It has also become possible to remove problematic sections of our food supply chain, for instance, transportation and the pollution that goes with it, excessive packaging and preservatives. Also, we could finally reconnect to the source of (some) of our food, a privilege that was removed from our lives around the 17th century, when the Second Agricultural Revolution — also known as the British Agricultural Revolution — sparked the industrial revolution that led to mass urbanization.

Next, vertical farms had to prove their economic viability. Virtually the only way companies were able to become profitable is by using technology to cut down on the high operating expenses (OPEX), which mainly consist of lighting and labor (~30% of OPEX each).

Enter 2nd generation technology.

In a vertical farm, LEDs (light-emitting diodes), which provide light to the plants, are more efficient than other forms of artificial lighting that were used in the past (fluorescent and incandescent), resulting in lower operating costs. According to the International Energy Agency (IEA), LED lighting efficiency is expected to increase by an extra 70% by 2030. The pricepoint also continues to drop.

Labor expenses will be tackled by automation. Many startups and some capital-backed growers are developing technologies to help vertical farms reduce their dependence on human labor, with remarkable achievements. A noteworthy example is IGS (Intelligent Growth Solutions), which has developed an automated system that enables highly efficient production using modular structures. The company claims to have reduced labor by up to 80% and power by up to 50%. Its plan is to sell its technology to companies that want to improve the efficiency of their vertical farms’ operations.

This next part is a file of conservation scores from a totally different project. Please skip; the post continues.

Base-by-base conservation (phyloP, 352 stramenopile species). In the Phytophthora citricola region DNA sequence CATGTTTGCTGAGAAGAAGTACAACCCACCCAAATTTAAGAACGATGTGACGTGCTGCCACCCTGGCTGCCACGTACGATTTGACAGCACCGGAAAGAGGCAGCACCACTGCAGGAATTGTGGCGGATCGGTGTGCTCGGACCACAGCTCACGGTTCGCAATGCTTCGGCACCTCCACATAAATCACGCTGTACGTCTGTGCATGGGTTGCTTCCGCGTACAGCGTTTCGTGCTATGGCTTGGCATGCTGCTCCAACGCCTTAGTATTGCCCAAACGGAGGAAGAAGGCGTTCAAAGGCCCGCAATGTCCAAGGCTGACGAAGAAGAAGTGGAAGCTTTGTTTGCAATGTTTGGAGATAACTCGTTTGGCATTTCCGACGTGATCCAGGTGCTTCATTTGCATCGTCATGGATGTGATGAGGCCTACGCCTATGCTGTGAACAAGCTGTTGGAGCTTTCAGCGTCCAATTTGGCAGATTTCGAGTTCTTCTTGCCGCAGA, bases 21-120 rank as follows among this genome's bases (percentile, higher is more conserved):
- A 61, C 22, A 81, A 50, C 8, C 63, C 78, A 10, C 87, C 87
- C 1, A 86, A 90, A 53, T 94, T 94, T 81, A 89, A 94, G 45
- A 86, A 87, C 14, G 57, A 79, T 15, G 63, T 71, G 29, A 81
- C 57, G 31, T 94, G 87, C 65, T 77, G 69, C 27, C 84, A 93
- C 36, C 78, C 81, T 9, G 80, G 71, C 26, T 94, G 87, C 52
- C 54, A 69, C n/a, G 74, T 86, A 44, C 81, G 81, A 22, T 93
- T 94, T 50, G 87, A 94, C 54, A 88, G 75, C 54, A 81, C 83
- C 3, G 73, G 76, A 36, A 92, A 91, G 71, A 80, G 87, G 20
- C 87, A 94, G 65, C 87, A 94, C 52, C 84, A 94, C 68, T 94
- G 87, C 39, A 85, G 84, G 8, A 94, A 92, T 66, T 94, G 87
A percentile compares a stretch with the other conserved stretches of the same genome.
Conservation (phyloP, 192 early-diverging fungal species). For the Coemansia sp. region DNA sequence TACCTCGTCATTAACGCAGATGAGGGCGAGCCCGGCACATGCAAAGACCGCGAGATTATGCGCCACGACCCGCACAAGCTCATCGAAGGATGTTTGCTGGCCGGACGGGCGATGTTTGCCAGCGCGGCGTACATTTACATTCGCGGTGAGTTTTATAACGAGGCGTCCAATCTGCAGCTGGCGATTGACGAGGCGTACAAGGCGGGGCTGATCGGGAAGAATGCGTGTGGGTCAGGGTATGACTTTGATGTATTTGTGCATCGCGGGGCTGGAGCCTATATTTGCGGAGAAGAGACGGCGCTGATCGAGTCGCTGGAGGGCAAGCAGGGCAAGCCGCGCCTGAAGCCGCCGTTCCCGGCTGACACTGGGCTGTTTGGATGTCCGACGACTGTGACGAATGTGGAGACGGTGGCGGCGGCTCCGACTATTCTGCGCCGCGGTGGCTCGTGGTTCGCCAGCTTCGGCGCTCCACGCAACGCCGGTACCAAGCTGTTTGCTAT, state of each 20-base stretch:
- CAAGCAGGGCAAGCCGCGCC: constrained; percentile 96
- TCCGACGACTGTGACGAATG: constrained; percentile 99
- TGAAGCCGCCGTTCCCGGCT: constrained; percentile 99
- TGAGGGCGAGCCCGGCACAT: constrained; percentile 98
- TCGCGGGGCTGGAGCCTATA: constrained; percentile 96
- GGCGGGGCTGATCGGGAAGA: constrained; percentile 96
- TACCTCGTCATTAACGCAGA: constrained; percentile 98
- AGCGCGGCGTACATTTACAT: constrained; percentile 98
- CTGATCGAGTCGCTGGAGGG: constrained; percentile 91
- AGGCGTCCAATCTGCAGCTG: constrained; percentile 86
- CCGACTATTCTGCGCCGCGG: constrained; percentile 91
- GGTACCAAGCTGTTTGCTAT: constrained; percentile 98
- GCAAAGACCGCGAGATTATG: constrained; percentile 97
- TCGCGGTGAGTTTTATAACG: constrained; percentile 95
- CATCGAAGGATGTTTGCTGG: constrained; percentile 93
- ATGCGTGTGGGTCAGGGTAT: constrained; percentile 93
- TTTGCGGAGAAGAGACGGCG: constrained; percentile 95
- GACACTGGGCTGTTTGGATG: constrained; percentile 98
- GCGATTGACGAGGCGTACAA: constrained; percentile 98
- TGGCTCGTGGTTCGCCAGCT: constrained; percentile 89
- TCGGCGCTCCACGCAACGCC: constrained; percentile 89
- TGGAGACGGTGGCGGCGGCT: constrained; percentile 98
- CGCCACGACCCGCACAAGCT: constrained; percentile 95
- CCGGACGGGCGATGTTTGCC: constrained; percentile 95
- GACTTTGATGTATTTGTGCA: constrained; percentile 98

Another example is Plenty, an industry leader and one of the best-funded vertical farming groups globally, which was able to improve the energetic efficiency of its newest facility, Tigris Farm, fivefold, compared with its previous facility. Though quite secretive, we now know that the company uses plant management automation to transfer its growing towers around the warehouse, as well as harvesting automation.

These are examples of the OPEX reduction trends the industry is seeing. Lighting improvements should reduce OPEX by 12%, and automation should cut OPEX by a further 20%+.

Since vertical farms have thus far introduced mediocre returns on investment (ROIs), these reductions in OPEX are crucial for the industry to prove itself to investors, governments, and companies considering entering the market. Although CAPEX will remain high compared with conventional and organic farming, the 30%+ expected reduction in OPEX makes a compelling case for vertical farming.

Current market prices for 1 kg of leafy greens are around $33 for vertically-grown produce and $23 for organic produce. As vertical farms invest and employ higher levels of technology, they will be able to increase their competitive advantage by driving down costs and prices. Eventually, I believe, they will be able to compete with organic producers, who last year operated in a $100 billion market.

Further Reading


THE FUTURE OF FARMING: ROBOTS, BEES AND VERTICAL FARMS

A LOOK AT WHO—OR WHAT—WILL FEED US IN THE FUTURE